Friday, May 6, 2011

A "major victory" for gun control in Illinois? Let's think that one through.

SecondCityCop has a link to the Chicago Sun-Times' giddy piece on yesterday's defeat of concealed carry in Illinois, "Conceal-Carry bill fails in House," in which the Sun-Times' Springfield Bureau Chief, Dave McKinney, calls the vote a "major win" for gun control advocates.

SCC made several great points about the article, but those are their points and I'll let you read them over there. What interested me about the article was the assertion of "a big win." I don't see it.

Let's think about where gun control advocates in Illinois used to be and where they are today. I remember a very different situation until recently. Years ago, Mayor Daley's staff would write an annual package of 10-12 severe gun control bills--one-gun-a-month, state permits for gun shops to be granted or withheld on a whim, bans on everything from "assault weapons" to .50 caliber rifles to shotguns, bans on manufacturing "assault weapons" that would have prohibited Armalite and Les Baer from even manufacturing AR-15 rifles for the military or police . . . and would have made it a felony for a police officer or a serviceman to possess his issued M4 or M16 rifle in Illinois, even on duty (that law did allow for an "affirmative defense," at least.) Gun rights advocates spent every spring and fall scrambling to defend against all these bills and often 20-30 "minor" bills. Victories for gun rights consisted of language cleverly slipped into ostensibly anti-gun bills.

Then came a different spirit. The NRA and the ISRA and Guns Save Life and the Second Amendment Sisters and CORE and the new kid,, began to work together and coordinate their efforts more and more. There were turf battles and misunderstandings, but people were beginning to see results, too. The annual "lobby day" was rechristened "IGOLD" and exploded, growing into an annual event in which thousands of Illinois gun owners flood into the capitol building in Springfield and lobby for their rights en masse. Then came Heller v. D.C., and too quickly to be believed, McDonald v. Chicago. It's hard for a lot of people, I think, to really call up memories of what it was like in those not-so-long-ago days, but I remember it. It was depressing. We celebrated when we had years where we didn't lose any rights; keeping the status quo was a major win for us.

Now, let's look at 2011. What has changed in the past few years? Well, we're no longer playing defense. Our side is the one demanding change now; a year in which we have to settle for the status quo is "a big win" for gun control. If we don't engineer an overwhelming victory against long odds, creating a supermajority in both the House and the Senate and then overriding a veto, it's perceived as a loss. The expectations have changed massively; people now expect David to dominate Goliath and make him like it. And what does it look like from their point of view? Luckily, I've made a list:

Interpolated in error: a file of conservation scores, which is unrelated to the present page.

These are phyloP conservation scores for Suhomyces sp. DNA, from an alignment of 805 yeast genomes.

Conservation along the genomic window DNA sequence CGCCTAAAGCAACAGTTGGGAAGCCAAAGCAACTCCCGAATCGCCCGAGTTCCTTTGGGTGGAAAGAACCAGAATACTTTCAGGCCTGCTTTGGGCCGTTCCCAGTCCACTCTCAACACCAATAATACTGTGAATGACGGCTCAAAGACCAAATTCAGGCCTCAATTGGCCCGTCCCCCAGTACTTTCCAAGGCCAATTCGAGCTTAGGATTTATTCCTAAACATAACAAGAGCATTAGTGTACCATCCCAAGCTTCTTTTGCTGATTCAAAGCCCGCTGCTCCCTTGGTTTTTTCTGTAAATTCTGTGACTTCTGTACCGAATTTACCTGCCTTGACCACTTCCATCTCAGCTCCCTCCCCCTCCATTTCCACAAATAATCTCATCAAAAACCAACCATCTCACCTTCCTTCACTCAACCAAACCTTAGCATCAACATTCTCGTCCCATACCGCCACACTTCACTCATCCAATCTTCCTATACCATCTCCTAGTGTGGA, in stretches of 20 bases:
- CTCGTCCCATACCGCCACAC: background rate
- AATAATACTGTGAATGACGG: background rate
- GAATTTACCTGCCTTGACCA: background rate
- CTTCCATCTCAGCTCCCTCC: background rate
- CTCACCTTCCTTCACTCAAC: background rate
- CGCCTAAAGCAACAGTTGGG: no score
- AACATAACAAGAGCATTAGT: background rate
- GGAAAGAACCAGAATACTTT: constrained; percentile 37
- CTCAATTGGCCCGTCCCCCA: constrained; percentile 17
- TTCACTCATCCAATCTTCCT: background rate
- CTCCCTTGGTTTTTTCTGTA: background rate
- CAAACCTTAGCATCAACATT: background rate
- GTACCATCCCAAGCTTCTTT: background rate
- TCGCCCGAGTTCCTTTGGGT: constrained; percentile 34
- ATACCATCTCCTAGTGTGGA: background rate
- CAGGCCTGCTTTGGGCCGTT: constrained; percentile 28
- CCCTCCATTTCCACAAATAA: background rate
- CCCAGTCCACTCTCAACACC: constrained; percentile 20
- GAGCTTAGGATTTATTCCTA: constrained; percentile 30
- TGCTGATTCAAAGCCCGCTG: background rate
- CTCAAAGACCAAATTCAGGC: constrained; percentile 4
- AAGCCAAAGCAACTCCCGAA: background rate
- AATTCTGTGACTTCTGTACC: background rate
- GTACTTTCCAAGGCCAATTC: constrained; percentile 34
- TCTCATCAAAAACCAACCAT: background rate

• First, the roles are reversed: the anti-gun side has been reduced to playing defense, and they're giddy about stopping right-to-carry legislation they used to laugh off without thinking much of it.
  • Second, have you noticed what you're not hearing out of Illinois this year? No assault weapons bans, no magazine bans? They were running all those bills this year, too . . . . but they came too close to losing on RTC and decided to let them all go by the wayside so that they could spend all their time stopping RTC.
  • Third . . . what did it take to make that "big win" happen? It doesn't seem like Governor Quinn's threat of a veto actually did very much, despite the hype. Legislators are talking instead about personal phone calls from Mayor Daley, who frankly still has the power to "lobby" legislators by threatening the state jobs, city jobs, county jobs, patronage and other perks they hold so dear. Of course, Daley has 10 days left as Mayor of Chicago, so unless Rahm is just as powerful from the start as Daley is after 22 years as Mayor, that's the last time they can play that particular trump.
  • Fourth and finally, when the dust settles, they may very well have stopped the bill from becoming law. But we won everything but the big prize: we changed the status quo, showed that RTC is a real issue in Illinois and that it's closer to passage than anyone believed, and we're going to end up with a list of every legislator who didn't vote for the bill, along with video footage of quite a few standing up on the floor of the House telling lies in the floor debate. They're like desperate criminals who've managed to retreat into the bank vault they were trying to cut open. We can't get them immediately, but they have nowhere to go, no idea what to do, and they left their tools out here for us to use. It's a matter of time.
On the one hand, excuses don't pay the bills, and it's true that we failed to win the war yesterday. On the other hand, we've won a lot of battles this year that not everyone recognizes, and it cost the other side dearly to get that "big win" in this one battle. Governor Quinn and Speaker Madigan have thrown away whatever good will they had remaining from downstate Democrat legislators after dragging them along on civil unions, the end of the death penalty in Illinois, and a massive income tax increase (full disclosure: I'm personally all for gay marriage and taking the power of life and death out of the hands of Illinois courts, but those issues are going to be poison pills forced down the throats of those Democrat legislators from downstate districts.) Several members of the Black Caucus, especially Rep. Monique Davis, have thrown away a chance to show that they're not completely in thrall to the Democratic leadership, and some very good organizers on Chicago's south side have taken notice. They held on, but they're in big trouble.